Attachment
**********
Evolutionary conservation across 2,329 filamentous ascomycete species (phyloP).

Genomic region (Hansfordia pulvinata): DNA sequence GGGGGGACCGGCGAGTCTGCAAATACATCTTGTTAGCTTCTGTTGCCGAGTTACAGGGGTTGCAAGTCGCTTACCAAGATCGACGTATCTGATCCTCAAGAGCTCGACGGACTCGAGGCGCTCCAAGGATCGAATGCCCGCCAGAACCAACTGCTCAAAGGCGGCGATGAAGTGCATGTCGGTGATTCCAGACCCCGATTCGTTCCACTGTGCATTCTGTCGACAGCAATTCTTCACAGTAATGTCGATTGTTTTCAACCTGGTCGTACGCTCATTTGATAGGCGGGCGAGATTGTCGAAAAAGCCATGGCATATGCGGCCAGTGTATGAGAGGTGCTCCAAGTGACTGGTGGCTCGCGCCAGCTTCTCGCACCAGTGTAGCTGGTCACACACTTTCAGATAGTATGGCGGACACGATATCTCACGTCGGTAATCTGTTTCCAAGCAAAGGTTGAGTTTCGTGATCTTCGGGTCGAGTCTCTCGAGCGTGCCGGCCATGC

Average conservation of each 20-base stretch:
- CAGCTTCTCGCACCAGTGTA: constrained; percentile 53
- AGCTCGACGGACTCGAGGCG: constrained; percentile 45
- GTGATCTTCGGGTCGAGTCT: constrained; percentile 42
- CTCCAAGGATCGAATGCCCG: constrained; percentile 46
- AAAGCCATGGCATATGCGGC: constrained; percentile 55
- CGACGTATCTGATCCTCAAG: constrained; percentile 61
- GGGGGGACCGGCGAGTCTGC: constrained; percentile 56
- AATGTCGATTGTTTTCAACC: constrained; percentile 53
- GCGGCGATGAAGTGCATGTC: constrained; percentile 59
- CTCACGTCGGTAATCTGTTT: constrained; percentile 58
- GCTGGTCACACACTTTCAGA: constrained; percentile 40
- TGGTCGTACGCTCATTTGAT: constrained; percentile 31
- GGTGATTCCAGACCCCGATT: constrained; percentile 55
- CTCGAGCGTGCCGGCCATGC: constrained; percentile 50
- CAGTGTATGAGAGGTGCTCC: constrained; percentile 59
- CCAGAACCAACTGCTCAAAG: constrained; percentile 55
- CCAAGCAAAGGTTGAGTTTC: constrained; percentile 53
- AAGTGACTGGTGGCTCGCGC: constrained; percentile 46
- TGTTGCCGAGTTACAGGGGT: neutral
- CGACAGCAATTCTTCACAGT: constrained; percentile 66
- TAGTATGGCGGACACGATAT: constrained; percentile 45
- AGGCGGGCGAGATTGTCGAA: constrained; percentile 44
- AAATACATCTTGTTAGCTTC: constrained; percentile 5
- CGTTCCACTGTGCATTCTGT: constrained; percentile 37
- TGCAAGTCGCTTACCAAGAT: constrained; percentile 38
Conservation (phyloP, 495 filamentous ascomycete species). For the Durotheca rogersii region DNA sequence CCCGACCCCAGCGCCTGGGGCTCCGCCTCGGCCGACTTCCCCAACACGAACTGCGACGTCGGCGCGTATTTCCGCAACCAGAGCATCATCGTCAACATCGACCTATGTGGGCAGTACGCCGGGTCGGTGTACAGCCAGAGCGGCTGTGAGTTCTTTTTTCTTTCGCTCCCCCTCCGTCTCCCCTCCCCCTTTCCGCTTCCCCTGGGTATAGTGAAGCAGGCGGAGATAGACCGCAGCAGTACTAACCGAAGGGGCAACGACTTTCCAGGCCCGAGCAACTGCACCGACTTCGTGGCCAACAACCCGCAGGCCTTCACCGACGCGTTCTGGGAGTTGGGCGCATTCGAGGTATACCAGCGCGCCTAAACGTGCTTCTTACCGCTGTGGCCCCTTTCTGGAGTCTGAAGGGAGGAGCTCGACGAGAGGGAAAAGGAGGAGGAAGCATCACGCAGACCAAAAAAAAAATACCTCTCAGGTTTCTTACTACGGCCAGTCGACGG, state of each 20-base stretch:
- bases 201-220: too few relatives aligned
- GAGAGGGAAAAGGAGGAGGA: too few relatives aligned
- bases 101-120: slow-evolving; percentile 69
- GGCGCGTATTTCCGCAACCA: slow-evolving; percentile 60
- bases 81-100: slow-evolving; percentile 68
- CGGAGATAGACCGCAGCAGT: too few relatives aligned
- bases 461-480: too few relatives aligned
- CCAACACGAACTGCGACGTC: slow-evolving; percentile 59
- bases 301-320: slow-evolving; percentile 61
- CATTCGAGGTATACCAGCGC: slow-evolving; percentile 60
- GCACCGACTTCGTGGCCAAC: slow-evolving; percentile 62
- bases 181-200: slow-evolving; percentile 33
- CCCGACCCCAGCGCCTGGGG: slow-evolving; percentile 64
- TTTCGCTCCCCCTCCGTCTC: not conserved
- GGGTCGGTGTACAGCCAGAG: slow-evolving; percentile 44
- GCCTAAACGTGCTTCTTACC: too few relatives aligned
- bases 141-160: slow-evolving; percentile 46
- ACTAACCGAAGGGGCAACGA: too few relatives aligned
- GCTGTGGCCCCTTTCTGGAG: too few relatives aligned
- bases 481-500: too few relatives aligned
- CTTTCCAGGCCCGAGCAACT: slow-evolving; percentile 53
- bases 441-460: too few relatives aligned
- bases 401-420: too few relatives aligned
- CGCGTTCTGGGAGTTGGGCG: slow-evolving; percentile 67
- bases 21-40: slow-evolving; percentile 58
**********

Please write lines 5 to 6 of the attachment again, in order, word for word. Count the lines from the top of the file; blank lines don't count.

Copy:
- AGCTCGACGGACTCGAGGCG: constrained; percentile 45
- GTGATCTTCGGGTCGAGTCT: constrained; percentile 42